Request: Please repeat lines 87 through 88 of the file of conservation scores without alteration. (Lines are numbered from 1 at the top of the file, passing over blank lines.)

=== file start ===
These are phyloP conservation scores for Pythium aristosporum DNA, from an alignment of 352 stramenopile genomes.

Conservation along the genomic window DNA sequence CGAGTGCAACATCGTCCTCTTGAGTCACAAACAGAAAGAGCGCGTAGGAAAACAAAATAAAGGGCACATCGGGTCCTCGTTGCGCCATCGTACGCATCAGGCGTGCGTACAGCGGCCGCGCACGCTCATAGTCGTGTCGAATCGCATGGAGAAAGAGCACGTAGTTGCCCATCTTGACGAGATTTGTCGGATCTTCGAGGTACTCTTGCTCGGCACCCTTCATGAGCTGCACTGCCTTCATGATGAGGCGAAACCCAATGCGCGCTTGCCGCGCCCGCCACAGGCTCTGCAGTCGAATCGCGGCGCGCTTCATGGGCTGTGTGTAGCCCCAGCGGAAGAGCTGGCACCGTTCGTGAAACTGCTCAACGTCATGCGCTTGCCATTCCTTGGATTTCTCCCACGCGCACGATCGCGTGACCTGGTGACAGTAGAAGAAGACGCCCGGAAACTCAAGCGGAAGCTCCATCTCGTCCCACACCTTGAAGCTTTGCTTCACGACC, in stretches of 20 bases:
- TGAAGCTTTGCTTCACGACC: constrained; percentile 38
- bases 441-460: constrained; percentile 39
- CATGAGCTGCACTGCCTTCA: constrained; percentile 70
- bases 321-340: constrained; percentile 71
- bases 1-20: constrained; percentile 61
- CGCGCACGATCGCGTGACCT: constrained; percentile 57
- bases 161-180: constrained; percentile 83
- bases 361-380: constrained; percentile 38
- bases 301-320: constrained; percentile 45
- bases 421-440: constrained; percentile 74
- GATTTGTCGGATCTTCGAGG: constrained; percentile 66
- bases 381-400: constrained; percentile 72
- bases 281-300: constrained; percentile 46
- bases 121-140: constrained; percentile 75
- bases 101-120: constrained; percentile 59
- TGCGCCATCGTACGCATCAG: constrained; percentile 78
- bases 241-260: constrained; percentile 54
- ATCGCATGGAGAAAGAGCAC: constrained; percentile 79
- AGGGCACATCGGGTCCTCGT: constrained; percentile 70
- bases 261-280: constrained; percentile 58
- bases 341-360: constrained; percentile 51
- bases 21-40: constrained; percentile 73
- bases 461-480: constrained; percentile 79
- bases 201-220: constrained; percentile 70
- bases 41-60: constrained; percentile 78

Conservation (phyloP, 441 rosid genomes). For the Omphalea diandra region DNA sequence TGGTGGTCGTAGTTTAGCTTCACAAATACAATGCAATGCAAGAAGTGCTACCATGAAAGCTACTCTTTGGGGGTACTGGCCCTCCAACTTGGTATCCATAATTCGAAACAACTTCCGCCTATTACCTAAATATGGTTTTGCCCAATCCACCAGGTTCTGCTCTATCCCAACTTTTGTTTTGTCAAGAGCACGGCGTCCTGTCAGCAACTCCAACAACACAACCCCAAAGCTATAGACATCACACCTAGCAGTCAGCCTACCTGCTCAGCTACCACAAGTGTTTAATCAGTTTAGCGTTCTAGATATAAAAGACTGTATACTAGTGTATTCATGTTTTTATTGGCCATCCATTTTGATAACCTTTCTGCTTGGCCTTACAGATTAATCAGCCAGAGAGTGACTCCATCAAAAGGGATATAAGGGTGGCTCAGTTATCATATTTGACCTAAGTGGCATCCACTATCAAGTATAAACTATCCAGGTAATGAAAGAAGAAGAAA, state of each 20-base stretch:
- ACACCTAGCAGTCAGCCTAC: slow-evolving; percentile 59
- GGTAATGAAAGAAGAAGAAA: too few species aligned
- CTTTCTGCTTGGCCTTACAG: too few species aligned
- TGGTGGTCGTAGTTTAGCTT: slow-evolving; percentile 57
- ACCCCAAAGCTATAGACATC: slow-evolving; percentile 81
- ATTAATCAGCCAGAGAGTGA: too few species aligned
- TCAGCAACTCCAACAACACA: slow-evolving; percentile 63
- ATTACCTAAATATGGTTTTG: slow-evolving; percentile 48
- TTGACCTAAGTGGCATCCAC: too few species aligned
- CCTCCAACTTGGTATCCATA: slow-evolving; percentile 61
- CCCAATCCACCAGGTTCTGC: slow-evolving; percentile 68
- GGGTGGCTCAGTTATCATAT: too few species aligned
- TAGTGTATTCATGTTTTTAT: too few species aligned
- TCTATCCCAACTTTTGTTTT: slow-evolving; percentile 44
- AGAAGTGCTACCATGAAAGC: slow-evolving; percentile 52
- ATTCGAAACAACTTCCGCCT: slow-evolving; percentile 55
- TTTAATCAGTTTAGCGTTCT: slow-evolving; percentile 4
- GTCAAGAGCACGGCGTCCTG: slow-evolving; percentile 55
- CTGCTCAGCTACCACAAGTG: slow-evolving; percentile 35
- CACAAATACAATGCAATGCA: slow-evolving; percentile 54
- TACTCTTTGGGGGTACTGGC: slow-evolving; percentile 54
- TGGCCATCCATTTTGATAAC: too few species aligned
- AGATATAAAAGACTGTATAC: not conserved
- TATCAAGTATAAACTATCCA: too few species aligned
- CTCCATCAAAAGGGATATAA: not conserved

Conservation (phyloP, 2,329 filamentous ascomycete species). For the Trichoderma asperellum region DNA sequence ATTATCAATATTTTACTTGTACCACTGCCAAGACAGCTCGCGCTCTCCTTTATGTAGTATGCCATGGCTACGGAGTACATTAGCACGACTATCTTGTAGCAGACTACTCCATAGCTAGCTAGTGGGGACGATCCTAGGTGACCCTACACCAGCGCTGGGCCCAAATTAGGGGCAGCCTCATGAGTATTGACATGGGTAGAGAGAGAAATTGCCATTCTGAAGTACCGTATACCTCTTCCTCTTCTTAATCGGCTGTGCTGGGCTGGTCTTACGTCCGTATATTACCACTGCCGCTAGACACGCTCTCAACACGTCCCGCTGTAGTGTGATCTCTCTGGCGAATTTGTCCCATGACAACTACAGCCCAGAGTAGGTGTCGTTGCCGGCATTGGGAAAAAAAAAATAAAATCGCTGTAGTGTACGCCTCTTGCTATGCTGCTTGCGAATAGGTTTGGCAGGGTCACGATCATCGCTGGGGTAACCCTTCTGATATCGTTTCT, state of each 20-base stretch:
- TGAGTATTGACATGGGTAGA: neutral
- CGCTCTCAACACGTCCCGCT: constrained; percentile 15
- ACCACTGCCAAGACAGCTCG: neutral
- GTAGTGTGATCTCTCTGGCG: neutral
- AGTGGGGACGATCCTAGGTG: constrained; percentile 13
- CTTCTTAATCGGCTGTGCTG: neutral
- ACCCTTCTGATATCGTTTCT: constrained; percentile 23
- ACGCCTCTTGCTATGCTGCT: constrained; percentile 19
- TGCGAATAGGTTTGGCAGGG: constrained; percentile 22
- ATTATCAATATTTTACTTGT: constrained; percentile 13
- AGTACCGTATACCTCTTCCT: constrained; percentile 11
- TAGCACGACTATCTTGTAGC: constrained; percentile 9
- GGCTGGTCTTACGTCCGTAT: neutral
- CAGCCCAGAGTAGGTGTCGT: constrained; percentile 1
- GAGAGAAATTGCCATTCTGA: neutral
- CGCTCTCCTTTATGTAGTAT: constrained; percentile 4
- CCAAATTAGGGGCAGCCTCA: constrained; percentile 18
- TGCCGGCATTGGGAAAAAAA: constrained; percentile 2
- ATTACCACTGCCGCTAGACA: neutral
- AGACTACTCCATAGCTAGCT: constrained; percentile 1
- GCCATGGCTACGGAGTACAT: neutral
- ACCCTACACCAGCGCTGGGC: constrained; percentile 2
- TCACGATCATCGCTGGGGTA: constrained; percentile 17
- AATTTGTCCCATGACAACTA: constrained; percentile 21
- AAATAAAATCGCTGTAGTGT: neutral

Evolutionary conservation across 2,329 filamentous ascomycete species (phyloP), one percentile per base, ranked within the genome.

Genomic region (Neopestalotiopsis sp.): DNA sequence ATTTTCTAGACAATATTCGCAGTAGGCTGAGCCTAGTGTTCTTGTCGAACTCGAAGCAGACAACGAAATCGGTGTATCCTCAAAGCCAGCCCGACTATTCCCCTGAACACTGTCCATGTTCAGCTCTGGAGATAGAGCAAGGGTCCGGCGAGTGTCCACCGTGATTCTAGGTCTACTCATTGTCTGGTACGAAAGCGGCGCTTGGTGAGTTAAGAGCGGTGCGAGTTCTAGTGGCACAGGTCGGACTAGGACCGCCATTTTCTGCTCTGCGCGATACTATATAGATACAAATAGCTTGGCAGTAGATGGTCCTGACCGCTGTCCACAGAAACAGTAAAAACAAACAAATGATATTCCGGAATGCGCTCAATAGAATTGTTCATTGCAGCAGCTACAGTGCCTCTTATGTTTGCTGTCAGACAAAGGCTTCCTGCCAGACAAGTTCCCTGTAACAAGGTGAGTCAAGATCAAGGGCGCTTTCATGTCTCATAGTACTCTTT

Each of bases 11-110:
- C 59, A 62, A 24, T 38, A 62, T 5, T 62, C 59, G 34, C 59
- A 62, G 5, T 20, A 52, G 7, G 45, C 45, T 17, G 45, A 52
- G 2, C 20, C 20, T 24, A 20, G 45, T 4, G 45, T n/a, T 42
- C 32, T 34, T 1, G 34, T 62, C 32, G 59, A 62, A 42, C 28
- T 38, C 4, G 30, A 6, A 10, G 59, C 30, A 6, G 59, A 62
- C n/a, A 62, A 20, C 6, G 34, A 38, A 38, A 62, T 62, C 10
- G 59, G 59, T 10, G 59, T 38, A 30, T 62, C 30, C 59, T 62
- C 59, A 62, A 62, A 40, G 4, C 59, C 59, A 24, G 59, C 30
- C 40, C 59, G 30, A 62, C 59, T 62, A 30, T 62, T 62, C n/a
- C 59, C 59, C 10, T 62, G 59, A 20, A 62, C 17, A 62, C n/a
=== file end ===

- T 38, C 4, G 30, A 6, A 10, G 59, C 30, A 6, G 59, A 62
- C n/a, A 62, A 20, C 6, G 34, A 38, A 38, A 62, T 62, C 10